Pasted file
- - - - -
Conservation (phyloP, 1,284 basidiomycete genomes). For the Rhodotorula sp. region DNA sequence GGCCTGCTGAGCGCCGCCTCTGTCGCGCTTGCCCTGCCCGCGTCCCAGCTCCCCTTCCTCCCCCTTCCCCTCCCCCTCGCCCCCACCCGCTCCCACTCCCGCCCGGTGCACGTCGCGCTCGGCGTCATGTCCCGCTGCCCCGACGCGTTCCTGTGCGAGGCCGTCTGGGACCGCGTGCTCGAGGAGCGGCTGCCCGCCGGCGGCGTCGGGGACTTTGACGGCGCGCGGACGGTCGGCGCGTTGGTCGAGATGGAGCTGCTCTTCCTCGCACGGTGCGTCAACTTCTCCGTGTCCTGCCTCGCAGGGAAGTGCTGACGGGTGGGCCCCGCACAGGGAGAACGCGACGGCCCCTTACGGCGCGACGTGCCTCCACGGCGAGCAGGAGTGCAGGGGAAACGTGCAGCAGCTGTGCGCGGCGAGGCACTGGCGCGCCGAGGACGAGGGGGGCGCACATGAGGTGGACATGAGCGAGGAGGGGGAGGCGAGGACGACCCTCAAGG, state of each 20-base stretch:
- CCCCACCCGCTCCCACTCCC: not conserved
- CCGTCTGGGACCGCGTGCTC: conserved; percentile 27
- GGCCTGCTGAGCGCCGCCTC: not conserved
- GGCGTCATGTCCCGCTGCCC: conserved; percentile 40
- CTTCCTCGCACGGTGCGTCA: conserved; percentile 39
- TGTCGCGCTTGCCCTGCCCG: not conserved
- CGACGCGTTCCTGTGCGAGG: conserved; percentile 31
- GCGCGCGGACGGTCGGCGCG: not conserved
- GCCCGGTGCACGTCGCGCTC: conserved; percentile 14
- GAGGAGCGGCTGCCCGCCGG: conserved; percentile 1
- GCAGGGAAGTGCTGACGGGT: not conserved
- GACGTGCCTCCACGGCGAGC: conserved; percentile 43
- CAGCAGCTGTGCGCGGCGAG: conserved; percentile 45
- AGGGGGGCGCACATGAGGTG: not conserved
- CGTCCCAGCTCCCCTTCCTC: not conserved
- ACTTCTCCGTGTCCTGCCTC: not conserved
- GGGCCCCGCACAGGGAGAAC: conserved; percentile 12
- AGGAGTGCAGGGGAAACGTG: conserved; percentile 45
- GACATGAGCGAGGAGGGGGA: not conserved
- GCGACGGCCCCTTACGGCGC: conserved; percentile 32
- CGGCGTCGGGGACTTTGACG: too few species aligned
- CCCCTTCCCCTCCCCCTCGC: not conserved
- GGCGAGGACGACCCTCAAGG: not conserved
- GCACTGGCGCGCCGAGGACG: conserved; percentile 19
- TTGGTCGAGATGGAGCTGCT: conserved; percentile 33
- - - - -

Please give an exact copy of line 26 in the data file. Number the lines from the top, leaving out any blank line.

- TTGGTCGAGATGGAGCTGCT: conserved; percentile 33